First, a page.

How it Works
How Does the ROBS Structure Work?
The ROBS retirement arrangement typically involves rolling over a prior IRA or 401(k) plan account into a new 401(k) plan. A start-up C Corporation business sponsors the plan. Then you invest the rollover 401(k) Plan funds in the stock of the new C Corporation. The funds are deposited in the C Corporation bank account and are available for use for business purposes.
The following is how a typical ROBS structure works:
- Jim, an entrepreneur or current business owner establishes a new C Corporation in the state the business will be operating. The ROBS structure involves a C Corporation, not an LLC or S Corporation. This is because of the exemption to the IRS prohibited transaction rules which involves the purchase of "qualifying employer securities." This is the stock of a Corporation. Using an LLC does not satisfy this definition. Only individuals can be shareholders of an S Corporation and a 401(k) Plan is a trust.
- The new C Corporation then adopts a prototype 401(k) plan. It specifically permits the plan participants, including Jim, to direct the investment of their plan accounts into a selection of investment options. This includes employer stock or "qualifying employer securities."
- Jim elects to participate in the new 401(k) Plan. He directs a rollover of a prior employer's 401(k) Plan funds into the newly adopted 401(k) Plan.
- He then directs the investment of his 401(k) plan account to purchase the C Corporation's newly issued stock at fair market value. In others words, the amount that Jim wants to invest within the new business.
- Additionally, Jim invests personal funds equal to or more than 1% of the purchase price. As a result, the structure is not considered an Employee Stock Option Plan (ESOP).
- The C Corporation utilizes the proceeds from the sale of stocks to purchase the assets for the new business. The proceeds is the amount of rollover funds and personal funds Jim uses.
- Now Jim can earn a salary from the revenues of the business and personally guarantee any business loan.
At IRA Financial Group, we make it even easier for you to establish your self-directed IRA LLC. You can now download the free IRA Financial app for Android or iOS.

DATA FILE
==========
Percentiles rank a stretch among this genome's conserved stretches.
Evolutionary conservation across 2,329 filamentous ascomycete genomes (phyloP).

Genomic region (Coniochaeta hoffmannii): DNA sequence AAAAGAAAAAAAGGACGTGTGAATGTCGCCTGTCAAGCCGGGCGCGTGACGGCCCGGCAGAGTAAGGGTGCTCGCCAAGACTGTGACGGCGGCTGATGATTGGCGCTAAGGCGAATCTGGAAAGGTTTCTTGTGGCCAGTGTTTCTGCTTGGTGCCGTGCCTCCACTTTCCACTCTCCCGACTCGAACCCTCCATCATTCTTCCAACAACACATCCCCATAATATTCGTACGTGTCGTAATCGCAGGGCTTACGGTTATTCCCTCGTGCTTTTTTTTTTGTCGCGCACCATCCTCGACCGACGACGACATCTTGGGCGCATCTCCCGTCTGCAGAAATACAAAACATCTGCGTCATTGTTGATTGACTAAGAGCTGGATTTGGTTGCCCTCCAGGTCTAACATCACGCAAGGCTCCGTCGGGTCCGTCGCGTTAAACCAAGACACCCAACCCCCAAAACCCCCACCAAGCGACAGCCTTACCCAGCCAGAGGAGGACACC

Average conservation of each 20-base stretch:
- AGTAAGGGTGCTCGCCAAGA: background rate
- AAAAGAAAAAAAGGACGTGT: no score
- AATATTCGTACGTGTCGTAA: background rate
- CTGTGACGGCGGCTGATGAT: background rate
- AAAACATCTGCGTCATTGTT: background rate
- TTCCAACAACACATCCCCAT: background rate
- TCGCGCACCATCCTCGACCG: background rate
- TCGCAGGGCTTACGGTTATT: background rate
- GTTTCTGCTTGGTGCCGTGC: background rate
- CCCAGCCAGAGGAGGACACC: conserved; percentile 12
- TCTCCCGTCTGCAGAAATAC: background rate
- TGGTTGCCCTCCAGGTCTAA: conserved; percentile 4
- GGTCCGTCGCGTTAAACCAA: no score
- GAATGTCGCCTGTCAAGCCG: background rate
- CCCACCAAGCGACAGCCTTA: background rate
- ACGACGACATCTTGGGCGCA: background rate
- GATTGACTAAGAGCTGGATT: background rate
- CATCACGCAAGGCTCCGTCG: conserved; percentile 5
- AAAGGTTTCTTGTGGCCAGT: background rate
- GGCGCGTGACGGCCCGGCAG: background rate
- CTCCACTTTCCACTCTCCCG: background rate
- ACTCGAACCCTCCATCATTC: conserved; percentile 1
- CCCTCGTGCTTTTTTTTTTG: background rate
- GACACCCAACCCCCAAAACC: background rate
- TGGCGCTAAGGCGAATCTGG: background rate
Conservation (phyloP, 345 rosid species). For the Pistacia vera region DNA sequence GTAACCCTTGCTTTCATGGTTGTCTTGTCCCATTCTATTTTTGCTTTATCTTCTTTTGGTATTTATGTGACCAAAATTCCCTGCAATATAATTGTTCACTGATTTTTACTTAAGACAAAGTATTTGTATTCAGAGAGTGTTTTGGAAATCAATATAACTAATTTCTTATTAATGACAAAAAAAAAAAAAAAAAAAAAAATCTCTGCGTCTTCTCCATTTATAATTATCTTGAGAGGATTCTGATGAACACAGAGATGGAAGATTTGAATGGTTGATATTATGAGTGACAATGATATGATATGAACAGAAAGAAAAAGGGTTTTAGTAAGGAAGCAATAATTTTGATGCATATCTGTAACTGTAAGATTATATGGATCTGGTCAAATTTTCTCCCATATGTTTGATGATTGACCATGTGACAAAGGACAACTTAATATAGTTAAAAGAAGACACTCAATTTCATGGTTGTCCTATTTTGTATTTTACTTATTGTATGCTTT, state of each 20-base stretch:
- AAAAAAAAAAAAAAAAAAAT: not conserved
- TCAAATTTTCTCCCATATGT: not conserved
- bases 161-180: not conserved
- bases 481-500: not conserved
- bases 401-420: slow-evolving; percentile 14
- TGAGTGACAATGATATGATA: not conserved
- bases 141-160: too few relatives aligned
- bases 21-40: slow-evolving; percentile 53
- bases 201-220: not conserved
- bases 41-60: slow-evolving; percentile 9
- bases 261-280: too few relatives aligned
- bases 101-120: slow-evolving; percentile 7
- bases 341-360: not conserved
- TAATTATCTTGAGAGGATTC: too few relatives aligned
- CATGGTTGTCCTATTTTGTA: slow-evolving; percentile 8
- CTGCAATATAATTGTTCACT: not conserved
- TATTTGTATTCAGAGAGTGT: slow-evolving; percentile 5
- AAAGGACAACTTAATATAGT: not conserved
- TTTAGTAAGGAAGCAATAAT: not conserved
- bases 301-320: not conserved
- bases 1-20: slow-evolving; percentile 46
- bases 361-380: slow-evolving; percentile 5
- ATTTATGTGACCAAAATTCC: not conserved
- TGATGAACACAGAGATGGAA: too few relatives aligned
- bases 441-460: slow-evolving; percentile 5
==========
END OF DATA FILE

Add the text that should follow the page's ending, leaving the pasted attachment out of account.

Legal Foundation for the ROBS Solution
You're able to use retirement funds to invest in an active trade or business without tax or penalty with the ROBS solution. Again, this is because the ROBS solution qualifies for a special exemption under IRC 4975(d) to certain prohibited transaction rules. This exemption centers around ERISA Section 408(e).
It is IRC Section 4975(d) and ERISA Section 408(e) which shields employers from scrutiny of routine (non-abusive) corporate transactions by the plan sponsor and other “disqualified persons." This might otherwise constitute technical violations of the prohibited transaction rules. This is due to the employer-sponsored retirement plan’s ownership of employer securities.
If the plan sponsor and other fiduciaries’ routine corporate transactions did not fall within the full scope of ERISA Section 408(e), the prohibited transaction rules then needlessly prohibit a myriad of legitimate business transactions. Ultimately, this nullifies the exemption that Congress intended to provide.
In order to accomplish its purpose, ERISA Section 408(e) must be read to exempt the natural and necessary commercial consequences of owning corporate stock, rather than just the stock purchase or divestiture.
Important tax and economic policy considerations also compel a different result for 401(k) plans than IRAs. Congress wants to encourage 401(k) plans to invest in employer securities, within certain limits. The opportunity to invest in employer securities through retirement plans benefit employers and employees alike by aligning their economic interests.
Outside the context of ROBS arrangements, many 401(k) plans permit participants to invest in employer stock. A number of large 401(k) plans, including plans sponsored by Apple and Pepsi, include substantial allocations of employer stock.
Self-Directed IRA vs. ROBS Solution to Buy a Business
Previously known as the Business Acquisition Solution (BACSS) at IRA Financial, the Rollover Business Start-up is a type of self-directed retirement solution. So why not use a Self-Directed IRA?
At first glance, using a Self-Directed IRA LLC to purchase stock in a corporation seems to share many similarities with the ROBS structure.
At IRA Financial Group, our ROBS strategy allows the new business to:
- Borrow from third parties.
- Pay salaries to employees (including shareholders/plan participants).
- Engage in other routine business transactions with disqualified persons.
Commonly, a corporate officer or shareholder will make or guarantee loans to the business.
The limitation of using a Self-Directed IRA LLC to buy a business is that you cannot:
- Actively work in the business.
- Earn a salary.
- Personally guarantee a loan without triggering prohibited transaction rules.
Did You Know?
It's important to choose the right entity for your business when utilizing the ROBS structure. Sole proprietorships are best for smaller, self-employed businesses. LLCs are good for smaller businesses that want more asset protection. C Corporations are attractive for larger businesses and individuals in a higher tax bracket. Finally, S Corporations are for those looking to avoid corporate taxes, however they are heavily scrutinized by the IRS.
We wrote the book on the Rollover Business Start-Up Solution
Turning Retirement Funds into Start-Up Dreams is the next best thing to a private consultation with author and former tax attorney, Adam Bergman. The book details various ways individuals can use their retirement funds to finance a business venture without using personal funds or acquiring a loan.